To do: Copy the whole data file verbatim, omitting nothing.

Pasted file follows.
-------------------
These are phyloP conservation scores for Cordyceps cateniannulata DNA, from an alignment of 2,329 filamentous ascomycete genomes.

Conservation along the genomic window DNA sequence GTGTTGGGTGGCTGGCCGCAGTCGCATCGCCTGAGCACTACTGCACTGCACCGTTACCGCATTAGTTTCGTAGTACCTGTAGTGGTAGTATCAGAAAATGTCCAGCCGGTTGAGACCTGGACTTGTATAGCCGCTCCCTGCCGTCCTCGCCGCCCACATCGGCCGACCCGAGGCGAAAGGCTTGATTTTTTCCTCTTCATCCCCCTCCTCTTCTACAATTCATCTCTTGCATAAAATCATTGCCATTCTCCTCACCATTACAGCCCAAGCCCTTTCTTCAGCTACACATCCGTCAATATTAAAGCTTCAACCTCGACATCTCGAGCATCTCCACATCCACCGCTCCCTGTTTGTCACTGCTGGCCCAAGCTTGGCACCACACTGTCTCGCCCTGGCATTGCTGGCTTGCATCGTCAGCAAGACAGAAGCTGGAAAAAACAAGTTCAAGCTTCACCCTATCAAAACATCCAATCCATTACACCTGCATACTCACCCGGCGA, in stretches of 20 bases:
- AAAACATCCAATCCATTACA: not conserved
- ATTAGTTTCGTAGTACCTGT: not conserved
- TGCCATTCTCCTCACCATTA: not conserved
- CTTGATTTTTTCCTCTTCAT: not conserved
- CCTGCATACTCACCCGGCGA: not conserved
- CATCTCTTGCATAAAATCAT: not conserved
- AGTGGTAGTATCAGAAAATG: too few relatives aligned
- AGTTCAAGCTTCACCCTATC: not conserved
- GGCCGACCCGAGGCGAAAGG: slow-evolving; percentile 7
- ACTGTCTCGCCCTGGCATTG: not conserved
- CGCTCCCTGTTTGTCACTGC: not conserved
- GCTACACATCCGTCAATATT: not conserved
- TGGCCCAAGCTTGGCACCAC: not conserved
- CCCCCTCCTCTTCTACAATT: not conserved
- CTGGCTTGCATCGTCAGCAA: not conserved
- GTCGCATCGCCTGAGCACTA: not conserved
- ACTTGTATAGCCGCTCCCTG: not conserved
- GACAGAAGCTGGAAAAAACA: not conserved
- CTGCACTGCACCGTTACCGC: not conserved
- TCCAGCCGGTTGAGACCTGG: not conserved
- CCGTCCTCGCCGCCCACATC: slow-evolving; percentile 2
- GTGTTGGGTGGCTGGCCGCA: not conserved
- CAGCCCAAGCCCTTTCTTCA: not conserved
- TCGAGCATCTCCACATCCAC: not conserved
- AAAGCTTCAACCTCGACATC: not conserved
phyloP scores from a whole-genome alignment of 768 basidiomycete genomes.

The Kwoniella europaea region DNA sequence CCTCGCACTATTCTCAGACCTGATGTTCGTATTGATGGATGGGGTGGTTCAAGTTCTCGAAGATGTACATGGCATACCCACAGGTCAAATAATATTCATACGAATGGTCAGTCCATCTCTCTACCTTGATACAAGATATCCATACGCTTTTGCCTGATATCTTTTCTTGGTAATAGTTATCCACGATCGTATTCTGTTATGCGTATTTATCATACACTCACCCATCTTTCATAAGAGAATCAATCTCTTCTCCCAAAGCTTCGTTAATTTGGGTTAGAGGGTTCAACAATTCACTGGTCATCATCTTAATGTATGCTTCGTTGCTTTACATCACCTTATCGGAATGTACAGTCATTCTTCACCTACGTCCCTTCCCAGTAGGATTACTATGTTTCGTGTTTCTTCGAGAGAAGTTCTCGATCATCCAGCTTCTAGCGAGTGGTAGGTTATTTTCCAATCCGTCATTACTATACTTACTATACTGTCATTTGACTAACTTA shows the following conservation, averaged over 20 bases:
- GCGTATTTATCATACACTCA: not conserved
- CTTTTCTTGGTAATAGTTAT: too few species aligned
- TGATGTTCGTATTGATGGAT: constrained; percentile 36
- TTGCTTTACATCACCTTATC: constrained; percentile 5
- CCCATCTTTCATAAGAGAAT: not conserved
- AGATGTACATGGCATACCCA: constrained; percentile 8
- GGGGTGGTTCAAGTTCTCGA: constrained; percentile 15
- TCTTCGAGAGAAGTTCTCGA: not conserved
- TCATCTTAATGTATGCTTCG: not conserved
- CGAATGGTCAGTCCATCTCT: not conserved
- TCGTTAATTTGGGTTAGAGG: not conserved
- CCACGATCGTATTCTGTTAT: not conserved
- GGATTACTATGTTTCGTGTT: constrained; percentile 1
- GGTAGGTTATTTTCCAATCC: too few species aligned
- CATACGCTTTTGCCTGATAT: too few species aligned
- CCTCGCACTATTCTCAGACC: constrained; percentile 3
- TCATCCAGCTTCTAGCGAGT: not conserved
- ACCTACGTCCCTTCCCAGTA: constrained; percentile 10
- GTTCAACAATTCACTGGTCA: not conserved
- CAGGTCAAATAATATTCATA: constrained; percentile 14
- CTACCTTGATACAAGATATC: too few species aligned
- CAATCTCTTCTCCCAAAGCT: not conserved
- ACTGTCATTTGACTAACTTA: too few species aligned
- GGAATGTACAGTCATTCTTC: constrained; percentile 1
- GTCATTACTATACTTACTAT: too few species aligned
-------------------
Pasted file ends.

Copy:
These are phyloP conservation scores for Cordyceps cateniannulata DNA, from an alignment of 2,329 filamentous ascomycete genomes.

Conservation along the genomic window DNA sequence GTGTTGGGTGGCTGGCCGCAGTCGCATCGCCTGAGCACTACTGCACTGCACCGTTACCGCATTAGTTTCGTAGTACCTGTAGTGGTAGTATCAGAAAATGTCCAGCCGGTTGAGACCTGGACTTGTATAGCCGCTCCCTGCCGTCCTCGCCGCCCACATCGGCCGACCCGAGGCGAAAGGCTTGATTTTTTCCTCTTCATCCCCCTCCTCTTCTACAATTCATCTCTTGCATAAAATCATTGCCATTCTCCTCACCATTACAGCCCAAGCCCTTTCTTCAGCTACACATCCGTCAATATTAAAGCTTCAACCTCGACATCTCGAGCATCTCCACATCCACCGCTCCCTGTTTGTCACTGCTGGCCCAAGCTTGGCACCACACTGTCTCGCCCTGGCATTGCTGGCTTGCATCGTCAGCAAGACAGAAGCTGGAAAAAACAAGTTCAAGCTTCACCCTATCAAAACATCCAATCCATTACACCTGCATACTCACCCGGCGA, in stretches of 20 bases:
- AAAACATCCAATCCATTACA: not conserved
- ATTAGTTTCGTAGTACCTGT: not conserved
- TGCCATTCTCCTCACCATTA: not conserved
- CTTGATTTTTTCCTCTTCAT: not conserved
- CCTGCATACTCACCCGGCGA: not conserved
- CATCTCTTGCATAAAATCAT: not conserved
- AGTGGTAGTATCAGAAAATG: too few relatives aligned
- AGTTCAAGCTTCACCCTATC: not conserved
- GGCCGACCCGAGGCGAAAGG: slow-evolving; percentile 7
- ACTGTCTCGCCCTGGCATTG: not conserved
- CGCTCCCTGTTTGTCACTGC: not conserved
- GCTACACATCCGTCAATATT: not conserved
- TGGCCCAAGCTTGGCACCAC: not conserved
- CCCCCTCCTCTTCTACAATT: not conserved
- CTGGCTTGCATCGTCAGCAA: not conserved
- GTCGCATCGCCTGAGCACTA: not conserved
- ACTTGTATAGCCGCTCCCTG: not conserved
- GACAGAAGCTGGAAAAAACA: not conserved
- CTGCACTGCACCGTTACCGC: not conserved
- TCCAGCCGGTTGAGACCTGG: not conserved
- CCGTCCTCGCCGCCCACATC: slow-evolving; percentile 2
- GTGTTGGGTGGCTGGCCGCA: not conserved
- CAGCCCAAGCCCTTTCTTCA: not conserved
- TCGAGCATCTCCACATCCAC: not conserved
- AAAGCTTCAACCTCGACATC: not conserved
phyloP scores from a whole-genome alignment of 768 basidiomycete genomes.

The Kwoniella europaea region DNA sequence CCTCGCACTATTCTCAGACCTGATGTTCGTATTGATGGATGGGGTGGTTCAAGTTCTCGAAGATGTACATGGCATACCCACAGGTCAAATAATATTCATACGAATGGTCAGTCCATCTCTCTACCTTGATACAAGATATCCATACGCTTTTGCCTGATATCTTTTCTTGGTAATAGTTATCCACGATCGTATTCTGTTATGCGTATTTATCATACACTCACCCATCTTTCATAAGAGAATCAATCTCTTCTCCCAAAGCTTCGTTAATTTGGGTTAGAGGGTTCAACAATTCACTGGTCATCATCTTAATGTATGCTTCGTTGCTTTACATCACCTTATCGGAATGTACAGTCATTCTTCACCTACGTCCCTTCCCAGTAGGATTACTATGTTTCGTGTTTCTTCGAGAGAAGTTCTCGATCATCCAGCTTCTAGCGAGTGGTAGGTTATTTTCCAATCCGTCATTACTATACTTACTATACTGTCATTTGACTAACTTA shows the following conservation, averaged over 20 bases:
- GCGTATTTATCATACACTCA: not conserved
- CTTTTCTTGGTAATAGTTAT: too few species aligned
- TGATGTTCGTATTGATGGAT: constrained; percentile 36
- TTGCTTTACATCACCTTATC: constrained; percentile 5
- CCCATCTTTCATAAGAGAAT: not conserved
- AGATGTACATGGCATACCCA: constrained; percentile 8
- GGGGTGGTTCAAGTTCTCGA: constrained; percentile 15
- TCTTCGAGAGAAGTTCTCGA: not conserved
- TCATCTTAATGTATGCTTCG: not conserved
- CGAATGGTCAGTCCATCTCT: not conserved
- TCGTTAATTTGGGTTAGAGG: not conserved
- CCACGATCGTATTCTGTTAT: not conserved
- GGATTACTATGTTTCGTGTT: constrained; percentile 1
- GGTAGGTTATTTTCCAATCC: too few species aligned
- CATACGCTTTTGCCTGATAT: too few species aligned
- CCTCGCACTATTCTCAGACC: constrained; percentile 3
- TCATCCAGCTTCTAGCGAGT: not conserved
- ACCTACGTCCCTTCCCAGTA: constrained; percentile 10
- GTTCAACAATTCACTGGTCA: not conserved
- CAGGTCAAATAATATTCATA: constrained; percentile 14
- CTACCTTGATACAAGATATC: too few species aligned
- CAATCTCTTCTCCCAAAGCT: not conserved
- ACTGTCATTTGACTAACTTA: too few species aligned
- GGAATGTACAGTCATTCTTC: constrained; percentile 1
- GTCATTACTATACTTACTAT: too few species aligned